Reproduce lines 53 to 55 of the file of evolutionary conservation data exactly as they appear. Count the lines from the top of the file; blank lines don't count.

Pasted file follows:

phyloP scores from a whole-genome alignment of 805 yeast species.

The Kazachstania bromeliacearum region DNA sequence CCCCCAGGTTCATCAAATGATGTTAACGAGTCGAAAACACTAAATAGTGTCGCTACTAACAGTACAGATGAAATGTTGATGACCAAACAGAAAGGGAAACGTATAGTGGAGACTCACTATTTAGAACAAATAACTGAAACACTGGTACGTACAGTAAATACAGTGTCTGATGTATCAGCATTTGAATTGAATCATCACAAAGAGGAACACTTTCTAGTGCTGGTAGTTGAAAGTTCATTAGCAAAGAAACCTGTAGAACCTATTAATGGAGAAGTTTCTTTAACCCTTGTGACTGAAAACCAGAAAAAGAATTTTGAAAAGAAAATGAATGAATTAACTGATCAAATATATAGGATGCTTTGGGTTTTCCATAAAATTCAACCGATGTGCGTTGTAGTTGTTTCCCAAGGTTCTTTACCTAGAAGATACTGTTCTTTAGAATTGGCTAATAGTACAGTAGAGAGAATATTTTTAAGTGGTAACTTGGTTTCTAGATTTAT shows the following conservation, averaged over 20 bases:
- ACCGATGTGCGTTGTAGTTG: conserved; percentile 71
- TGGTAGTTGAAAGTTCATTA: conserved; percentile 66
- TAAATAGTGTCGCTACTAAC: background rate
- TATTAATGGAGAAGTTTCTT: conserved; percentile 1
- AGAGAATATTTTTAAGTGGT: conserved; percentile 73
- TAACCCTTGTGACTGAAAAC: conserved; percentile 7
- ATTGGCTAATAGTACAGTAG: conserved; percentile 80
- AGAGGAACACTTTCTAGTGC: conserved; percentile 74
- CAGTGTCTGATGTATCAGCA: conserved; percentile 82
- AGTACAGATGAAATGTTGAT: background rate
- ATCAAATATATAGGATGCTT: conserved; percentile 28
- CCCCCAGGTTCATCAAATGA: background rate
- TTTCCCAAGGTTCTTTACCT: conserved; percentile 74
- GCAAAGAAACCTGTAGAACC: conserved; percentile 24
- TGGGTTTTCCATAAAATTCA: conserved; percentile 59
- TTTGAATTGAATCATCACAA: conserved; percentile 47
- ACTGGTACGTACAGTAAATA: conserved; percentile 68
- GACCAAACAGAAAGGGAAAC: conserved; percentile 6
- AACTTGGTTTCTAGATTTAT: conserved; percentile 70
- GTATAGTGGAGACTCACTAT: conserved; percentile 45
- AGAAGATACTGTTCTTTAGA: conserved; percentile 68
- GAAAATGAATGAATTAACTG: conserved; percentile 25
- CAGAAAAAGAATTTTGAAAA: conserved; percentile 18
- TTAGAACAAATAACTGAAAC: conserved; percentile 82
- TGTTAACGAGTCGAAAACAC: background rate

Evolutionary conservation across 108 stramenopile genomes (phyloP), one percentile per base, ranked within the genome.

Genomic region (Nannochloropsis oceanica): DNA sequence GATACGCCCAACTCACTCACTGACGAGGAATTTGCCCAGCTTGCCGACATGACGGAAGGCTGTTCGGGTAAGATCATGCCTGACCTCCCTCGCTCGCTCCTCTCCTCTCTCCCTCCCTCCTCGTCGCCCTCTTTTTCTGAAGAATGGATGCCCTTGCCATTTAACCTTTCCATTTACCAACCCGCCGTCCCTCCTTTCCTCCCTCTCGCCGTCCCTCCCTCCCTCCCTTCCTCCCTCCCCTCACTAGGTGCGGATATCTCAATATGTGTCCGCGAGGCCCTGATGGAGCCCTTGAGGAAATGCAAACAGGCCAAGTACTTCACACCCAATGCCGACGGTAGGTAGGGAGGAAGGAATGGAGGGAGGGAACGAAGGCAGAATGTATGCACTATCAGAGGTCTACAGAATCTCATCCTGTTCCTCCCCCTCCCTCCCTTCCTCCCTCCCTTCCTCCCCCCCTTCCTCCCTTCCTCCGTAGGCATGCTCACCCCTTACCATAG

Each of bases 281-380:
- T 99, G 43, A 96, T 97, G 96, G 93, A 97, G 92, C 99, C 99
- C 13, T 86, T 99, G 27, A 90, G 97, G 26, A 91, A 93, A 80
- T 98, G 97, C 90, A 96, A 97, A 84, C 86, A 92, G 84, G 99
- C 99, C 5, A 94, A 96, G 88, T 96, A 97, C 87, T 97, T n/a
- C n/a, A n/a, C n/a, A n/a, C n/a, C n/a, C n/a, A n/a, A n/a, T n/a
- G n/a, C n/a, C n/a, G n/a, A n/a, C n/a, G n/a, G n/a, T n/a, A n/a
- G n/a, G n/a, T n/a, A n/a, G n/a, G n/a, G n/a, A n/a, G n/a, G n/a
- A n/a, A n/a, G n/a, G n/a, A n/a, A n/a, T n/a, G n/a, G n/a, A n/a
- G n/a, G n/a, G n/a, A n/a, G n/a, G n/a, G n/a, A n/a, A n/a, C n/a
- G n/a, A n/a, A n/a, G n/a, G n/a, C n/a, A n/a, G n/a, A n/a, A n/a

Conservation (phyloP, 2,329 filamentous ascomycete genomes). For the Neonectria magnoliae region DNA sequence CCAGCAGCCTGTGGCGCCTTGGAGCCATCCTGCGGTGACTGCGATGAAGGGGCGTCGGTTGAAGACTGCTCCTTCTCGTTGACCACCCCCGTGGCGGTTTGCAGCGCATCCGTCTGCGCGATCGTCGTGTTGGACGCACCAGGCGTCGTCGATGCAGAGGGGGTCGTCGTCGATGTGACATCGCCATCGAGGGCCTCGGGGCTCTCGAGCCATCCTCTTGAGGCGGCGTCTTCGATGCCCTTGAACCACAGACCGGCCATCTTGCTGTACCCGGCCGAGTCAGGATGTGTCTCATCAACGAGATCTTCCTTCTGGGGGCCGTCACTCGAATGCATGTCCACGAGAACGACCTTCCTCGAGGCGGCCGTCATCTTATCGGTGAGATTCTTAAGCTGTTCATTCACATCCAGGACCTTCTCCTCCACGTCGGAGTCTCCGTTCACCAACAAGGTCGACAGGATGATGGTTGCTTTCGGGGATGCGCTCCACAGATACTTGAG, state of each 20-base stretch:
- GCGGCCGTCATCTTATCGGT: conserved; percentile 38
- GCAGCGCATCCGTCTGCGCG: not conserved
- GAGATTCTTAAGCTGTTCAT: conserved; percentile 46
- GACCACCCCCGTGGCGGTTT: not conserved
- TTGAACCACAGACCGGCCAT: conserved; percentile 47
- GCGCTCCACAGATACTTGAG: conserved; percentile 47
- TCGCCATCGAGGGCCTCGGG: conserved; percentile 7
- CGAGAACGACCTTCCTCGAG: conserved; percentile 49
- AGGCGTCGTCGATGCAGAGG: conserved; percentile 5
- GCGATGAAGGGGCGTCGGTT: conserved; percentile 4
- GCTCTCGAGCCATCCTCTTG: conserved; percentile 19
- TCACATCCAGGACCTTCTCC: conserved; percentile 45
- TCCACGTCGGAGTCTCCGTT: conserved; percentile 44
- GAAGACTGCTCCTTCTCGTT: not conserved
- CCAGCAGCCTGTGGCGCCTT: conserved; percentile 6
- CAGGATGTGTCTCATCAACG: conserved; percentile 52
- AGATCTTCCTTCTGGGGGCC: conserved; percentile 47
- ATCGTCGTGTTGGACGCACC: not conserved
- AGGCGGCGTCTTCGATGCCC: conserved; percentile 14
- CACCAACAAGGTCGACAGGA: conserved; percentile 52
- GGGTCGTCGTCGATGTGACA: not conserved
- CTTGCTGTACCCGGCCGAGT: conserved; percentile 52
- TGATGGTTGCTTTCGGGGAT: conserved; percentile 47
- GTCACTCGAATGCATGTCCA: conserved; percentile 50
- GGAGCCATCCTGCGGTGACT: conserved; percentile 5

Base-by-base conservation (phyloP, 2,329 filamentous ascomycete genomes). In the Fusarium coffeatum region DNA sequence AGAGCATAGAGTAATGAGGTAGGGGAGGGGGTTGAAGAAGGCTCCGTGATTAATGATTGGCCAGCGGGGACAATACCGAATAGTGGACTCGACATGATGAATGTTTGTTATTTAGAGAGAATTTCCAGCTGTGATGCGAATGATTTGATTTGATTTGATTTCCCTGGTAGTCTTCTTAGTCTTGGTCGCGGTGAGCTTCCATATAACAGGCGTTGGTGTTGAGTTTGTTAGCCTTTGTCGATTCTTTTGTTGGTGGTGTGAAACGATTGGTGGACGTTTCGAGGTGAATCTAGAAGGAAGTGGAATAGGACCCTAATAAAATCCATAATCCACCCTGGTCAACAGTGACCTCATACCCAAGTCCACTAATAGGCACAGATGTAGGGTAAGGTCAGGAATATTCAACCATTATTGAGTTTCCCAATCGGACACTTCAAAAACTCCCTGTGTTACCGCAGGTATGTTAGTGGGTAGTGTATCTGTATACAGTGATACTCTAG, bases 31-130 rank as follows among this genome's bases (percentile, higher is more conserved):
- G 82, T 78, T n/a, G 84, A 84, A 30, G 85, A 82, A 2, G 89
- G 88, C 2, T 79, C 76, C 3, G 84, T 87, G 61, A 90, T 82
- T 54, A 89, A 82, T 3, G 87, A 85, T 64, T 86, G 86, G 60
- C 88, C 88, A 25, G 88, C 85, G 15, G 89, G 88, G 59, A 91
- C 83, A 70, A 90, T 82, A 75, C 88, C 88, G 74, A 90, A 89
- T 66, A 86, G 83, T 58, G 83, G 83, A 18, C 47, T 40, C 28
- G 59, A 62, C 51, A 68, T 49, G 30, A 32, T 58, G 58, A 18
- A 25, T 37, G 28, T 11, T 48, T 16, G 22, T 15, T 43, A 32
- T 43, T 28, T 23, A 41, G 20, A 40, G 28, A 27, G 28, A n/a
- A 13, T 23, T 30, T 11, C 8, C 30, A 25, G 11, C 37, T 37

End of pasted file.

- TCACATCCAGGACCTTCTCC: conserved; percentile 45
- TCCACGTCGGAGTCTCCGTT: conserved; percentile 44
- GAAGACTGCTCCTTCTCGTT: not conserved